Laplace transform of inverse power law: $t^{-(1+\beta)}$ for $t > 0$ and $0 < \beta < 1$

I came across a paper writing about continuous-time random walk, which derived the number of distinct sites visited by a random walker. It says that given the waiting time distribution $$\psi(t) \sim t^{-(1+\beta)}$$ with $$0 <\beta<1$$, the Laplace transform of $$\psi(t)$$, denoted as $$\tilde{\psi(u)}$$ follows:

$$\tilde{\psi(u)} \sim 1 - (Au)^{\beta}\tag{1}$$

I did a simple Laplace transform of it and it seems to give $$\tilde{\psi(u)} \sim u^{\beta}\Gamma(-\beta)$$. Perhaps I was doing it wrong because the input of a Gamma function should be larger than $$0$$? So I also did an integral by part to get a $$\Gamma(1-\beta)$$ to make it seem legal. But however I did it I cannot get the above result $$(1)$$ given by the paper. I then followed a reference cited in the paper and noted there that $$\psi(t)$$ has a more specific form with a constant term:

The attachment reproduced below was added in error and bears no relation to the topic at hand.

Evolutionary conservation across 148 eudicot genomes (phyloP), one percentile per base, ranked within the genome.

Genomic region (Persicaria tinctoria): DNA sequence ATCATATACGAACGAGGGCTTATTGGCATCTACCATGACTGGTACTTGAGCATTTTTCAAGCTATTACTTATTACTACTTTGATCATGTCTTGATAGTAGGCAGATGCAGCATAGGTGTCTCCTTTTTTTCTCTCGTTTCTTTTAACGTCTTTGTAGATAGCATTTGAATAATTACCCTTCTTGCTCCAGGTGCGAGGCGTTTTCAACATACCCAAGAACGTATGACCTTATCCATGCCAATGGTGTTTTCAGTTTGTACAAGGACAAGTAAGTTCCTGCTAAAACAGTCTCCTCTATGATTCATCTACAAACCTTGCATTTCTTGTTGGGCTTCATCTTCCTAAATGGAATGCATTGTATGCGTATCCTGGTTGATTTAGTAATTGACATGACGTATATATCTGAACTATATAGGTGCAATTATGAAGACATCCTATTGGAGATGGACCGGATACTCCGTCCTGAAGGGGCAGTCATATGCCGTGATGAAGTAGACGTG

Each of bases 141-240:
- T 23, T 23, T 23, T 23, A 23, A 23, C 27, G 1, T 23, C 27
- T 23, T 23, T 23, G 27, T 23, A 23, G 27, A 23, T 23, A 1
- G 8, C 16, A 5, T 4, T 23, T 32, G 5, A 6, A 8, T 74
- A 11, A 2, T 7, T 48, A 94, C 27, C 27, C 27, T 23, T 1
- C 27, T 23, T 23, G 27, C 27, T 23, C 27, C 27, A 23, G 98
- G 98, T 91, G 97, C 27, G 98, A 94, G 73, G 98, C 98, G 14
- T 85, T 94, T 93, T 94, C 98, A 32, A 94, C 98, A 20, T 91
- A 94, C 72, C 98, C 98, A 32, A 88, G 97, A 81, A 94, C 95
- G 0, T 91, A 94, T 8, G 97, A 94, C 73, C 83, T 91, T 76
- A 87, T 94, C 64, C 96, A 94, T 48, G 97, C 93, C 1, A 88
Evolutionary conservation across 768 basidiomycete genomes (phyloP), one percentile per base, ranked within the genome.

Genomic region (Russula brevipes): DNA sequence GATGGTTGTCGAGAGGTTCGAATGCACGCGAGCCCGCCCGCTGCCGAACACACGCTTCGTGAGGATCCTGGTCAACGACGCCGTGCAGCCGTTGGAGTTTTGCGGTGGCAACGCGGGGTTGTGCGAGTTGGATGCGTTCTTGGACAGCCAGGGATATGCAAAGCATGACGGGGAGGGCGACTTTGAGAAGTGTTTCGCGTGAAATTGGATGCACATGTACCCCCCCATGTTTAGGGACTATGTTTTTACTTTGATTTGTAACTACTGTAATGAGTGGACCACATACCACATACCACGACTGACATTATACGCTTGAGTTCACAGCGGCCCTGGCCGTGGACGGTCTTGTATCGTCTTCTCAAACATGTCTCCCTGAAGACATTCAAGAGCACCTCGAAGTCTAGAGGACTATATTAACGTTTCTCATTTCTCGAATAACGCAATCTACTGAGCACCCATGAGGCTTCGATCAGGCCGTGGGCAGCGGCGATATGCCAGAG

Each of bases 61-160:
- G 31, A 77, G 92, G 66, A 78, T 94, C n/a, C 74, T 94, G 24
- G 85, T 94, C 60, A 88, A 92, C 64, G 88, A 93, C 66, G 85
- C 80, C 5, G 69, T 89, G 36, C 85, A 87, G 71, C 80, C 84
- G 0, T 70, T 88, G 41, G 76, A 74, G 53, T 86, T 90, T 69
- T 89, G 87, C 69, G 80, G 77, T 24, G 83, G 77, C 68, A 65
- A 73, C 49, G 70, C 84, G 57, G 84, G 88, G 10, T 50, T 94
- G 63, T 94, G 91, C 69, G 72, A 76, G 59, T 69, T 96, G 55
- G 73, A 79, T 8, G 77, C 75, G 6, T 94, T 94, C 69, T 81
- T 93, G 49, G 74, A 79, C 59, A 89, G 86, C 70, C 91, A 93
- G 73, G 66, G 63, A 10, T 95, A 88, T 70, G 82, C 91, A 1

$$\psi(t) \sim \frac{\beta\tau^{\beta}}{\Gamma(1-\beta)}t^{-(1+\beta)}\tag{2}$$

where $$\tau$$ is a constant. The constant has a Gamma function in its denominator, which makes me think the way I approached it to have a Gamma function in the Laplace transform may be correct. Because then the Gamma function term gets cancelled out in this more specific form of $$\psi(t)$$.

However, I can only get this result: $$\tilde{\psi(u)} \sim -(\tau u)^{\beta}$$ instead of the $$\tilde{\psi(u)} \sim 1-(\tau u)^{\beta}, u\rightarrow 0$$. What am I doing wrong?

Furthermore, I don’t know how to analyze the range of $$u$$ in the Laplace transformed domain. Any hints? Thanks!